You should see a message like the following appear on the console:

PostgreSQL 7.0.2 on i386-unknown-freebsdelf4.1, compiled by gcc 2.95.2

If you run this on a GNU/Linux machine the message will be a bit different, but if you do see a message like the above, then congratulations! You have installed pgsql!

Other Things to Do

We now have a copy of pgsql running on the machine. The only user who can access pgsql is the postgres user we created earlier in the process. On top of this we only have one database in the system (template), and we don't want to access this while we are learning about pgsql.

To remedy this, we will quickly create an account for you to use. You can su to the postgres user again, type /usr/local/pgsql/bin/createuse,r and follow the prompts. The first thing you will be asked is to name this user: Enter your login name. You will be asked if this new user you are creating is a super user. Answer no to this. When asked if this new user is allowed to create databases answer yes.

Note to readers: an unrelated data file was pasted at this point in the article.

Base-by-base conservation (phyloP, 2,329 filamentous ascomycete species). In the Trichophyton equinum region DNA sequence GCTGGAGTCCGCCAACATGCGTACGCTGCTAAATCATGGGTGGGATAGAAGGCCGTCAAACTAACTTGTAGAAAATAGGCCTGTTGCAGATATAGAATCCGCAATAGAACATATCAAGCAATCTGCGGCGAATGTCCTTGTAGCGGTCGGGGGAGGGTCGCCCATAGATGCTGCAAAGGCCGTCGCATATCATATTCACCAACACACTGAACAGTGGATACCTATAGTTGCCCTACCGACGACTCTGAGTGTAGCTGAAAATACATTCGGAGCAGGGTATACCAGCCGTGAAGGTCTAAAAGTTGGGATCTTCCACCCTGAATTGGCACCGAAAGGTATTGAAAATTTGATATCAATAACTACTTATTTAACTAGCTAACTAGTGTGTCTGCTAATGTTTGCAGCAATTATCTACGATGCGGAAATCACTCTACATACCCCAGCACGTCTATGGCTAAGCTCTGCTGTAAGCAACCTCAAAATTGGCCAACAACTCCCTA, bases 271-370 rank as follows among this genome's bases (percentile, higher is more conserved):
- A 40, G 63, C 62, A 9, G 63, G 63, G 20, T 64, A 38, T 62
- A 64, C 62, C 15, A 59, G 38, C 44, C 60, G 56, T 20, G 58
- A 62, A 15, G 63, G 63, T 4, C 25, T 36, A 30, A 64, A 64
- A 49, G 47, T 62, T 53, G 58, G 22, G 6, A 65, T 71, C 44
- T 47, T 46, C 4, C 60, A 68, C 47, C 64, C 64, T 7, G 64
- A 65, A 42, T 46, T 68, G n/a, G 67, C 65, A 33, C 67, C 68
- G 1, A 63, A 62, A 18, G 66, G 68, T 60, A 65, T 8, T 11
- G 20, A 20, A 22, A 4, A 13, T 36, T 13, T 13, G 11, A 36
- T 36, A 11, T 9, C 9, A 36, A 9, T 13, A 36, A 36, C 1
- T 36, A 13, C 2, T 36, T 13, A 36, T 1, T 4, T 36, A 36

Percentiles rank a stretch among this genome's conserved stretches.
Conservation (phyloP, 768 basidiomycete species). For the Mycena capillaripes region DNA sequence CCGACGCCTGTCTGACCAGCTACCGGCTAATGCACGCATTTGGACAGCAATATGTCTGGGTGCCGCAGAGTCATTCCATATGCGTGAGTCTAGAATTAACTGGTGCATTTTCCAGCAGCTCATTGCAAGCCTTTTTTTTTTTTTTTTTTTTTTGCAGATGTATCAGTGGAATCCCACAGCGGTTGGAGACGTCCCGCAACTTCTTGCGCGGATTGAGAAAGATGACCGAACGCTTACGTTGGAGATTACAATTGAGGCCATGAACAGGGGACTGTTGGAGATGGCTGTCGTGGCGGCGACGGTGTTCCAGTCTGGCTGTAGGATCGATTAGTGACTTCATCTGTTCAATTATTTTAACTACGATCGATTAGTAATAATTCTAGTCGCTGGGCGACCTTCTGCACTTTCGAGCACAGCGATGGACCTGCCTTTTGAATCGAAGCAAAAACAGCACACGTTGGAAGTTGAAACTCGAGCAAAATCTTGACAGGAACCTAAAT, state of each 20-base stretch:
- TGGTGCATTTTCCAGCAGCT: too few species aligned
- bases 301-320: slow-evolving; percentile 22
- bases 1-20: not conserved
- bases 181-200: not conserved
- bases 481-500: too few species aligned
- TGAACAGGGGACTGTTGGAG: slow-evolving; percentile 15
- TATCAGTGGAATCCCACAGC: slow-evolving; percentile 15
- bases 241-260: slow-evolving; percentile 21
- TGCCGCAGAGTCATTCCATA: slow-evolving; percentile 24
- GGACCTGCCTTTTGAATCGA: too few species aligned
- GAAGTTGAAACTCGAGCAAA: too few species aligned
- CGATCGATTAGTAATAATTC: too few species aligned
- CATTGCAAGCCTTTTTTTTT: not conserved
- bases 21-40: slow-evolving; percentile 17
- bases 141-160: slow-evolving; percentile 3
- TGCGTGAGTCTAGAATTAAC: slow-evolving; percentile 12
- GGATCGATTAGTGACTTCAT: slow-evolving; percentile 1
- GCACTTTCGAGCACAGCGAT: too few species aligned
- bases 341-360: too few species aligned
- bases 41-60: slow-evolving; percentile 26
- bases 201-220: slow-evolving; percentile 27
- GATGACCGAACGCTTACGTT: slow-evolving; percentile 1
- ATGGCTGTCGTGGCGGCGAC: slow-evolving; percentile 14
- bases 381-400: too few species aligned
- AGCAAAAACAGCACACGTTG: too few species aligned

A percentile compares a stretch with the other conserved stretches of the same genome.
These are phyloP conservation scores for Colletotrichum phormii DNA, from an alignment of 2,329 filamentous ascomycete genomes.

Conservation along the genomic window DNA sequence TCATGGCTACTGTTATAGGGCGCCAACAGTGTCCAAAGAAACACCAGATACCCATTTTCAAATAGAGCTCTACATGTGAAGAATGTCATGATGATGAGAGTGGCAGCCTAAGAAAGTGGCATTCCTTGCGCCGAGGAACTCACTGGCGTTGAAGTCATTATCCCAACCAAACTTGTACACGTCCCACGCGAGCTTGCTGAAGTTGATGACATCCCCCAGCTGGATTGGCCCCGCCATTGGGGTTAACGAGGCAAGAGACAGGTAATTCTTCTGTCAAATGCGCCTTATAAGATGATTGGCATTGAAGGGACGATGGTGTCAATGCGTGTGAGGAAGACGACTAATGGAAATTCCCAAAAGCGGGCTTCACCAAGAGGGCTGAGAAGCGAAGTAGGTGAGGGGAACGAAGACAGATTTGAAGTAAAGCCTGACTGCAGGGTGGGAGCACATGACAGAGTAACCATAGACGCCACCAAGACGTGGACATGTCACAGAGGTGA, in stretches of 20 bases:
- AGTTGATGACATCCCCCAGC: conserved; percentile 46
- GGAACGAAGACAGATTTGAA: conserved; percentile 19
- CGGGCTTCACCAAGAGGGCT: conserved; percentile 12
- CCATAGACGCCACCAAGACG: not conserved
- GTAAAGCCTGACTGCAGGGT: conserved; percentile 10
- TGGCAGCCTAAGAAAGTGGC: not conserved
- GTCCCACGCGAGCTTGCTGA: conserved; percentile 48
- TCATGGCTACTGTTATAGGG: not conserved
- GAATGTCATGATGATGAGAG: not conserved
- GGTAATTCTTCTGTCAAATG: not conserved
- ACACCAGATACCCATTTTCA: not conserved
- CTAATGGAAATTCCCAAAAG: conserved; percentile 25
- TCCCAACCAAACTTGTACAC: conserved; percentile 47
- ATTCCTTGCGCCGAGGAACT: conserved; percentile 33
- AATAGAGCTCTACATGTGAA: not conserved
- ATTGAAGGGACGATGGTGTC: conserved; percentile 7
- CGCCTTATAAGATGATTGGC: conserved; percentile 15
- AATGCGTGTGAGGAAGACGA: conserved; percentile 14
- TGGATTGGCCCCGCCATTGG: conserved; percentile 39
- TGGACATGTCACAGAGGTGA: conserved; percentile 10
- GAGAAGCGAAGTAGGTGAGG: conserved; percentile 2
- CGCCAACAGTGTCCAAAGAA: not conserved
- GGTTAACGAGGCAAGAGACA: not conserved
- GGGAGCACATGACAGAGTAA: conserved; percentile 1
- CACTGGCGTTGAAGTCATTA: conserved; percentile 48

Finally, we will need to create a new database for the user you just created. Do this with the /usr/local/pgsql/bin/createdb command. Run this command using the username you entered above as a command line parameter.

To make sure the above two commands worked, type /usr/local/pgsql/bin/psql and you should be presented with the PostgreSQL Interactive Terminal. From here on out you can do whatever you'd like to the database we just created as well as create new databases.

Resources

  • www.postgresql.org -- the home of PostgreSQL. Online documentation, mailing list archives, and links to other informational sites--. All kinds of good stuff.
  • Postgresql-7.0.2/INSTALL very good file discussing how to get pgsql running. Refer back to this file if you get lost during the build process.

Damond Walker works at Black Oak Computer Services Inc, of Newark, Del , as a Lotus Notes/Domino and SQL Server consultant. When not pushing bytes for his employer, he pushes strollers with his wife and their twin daughters.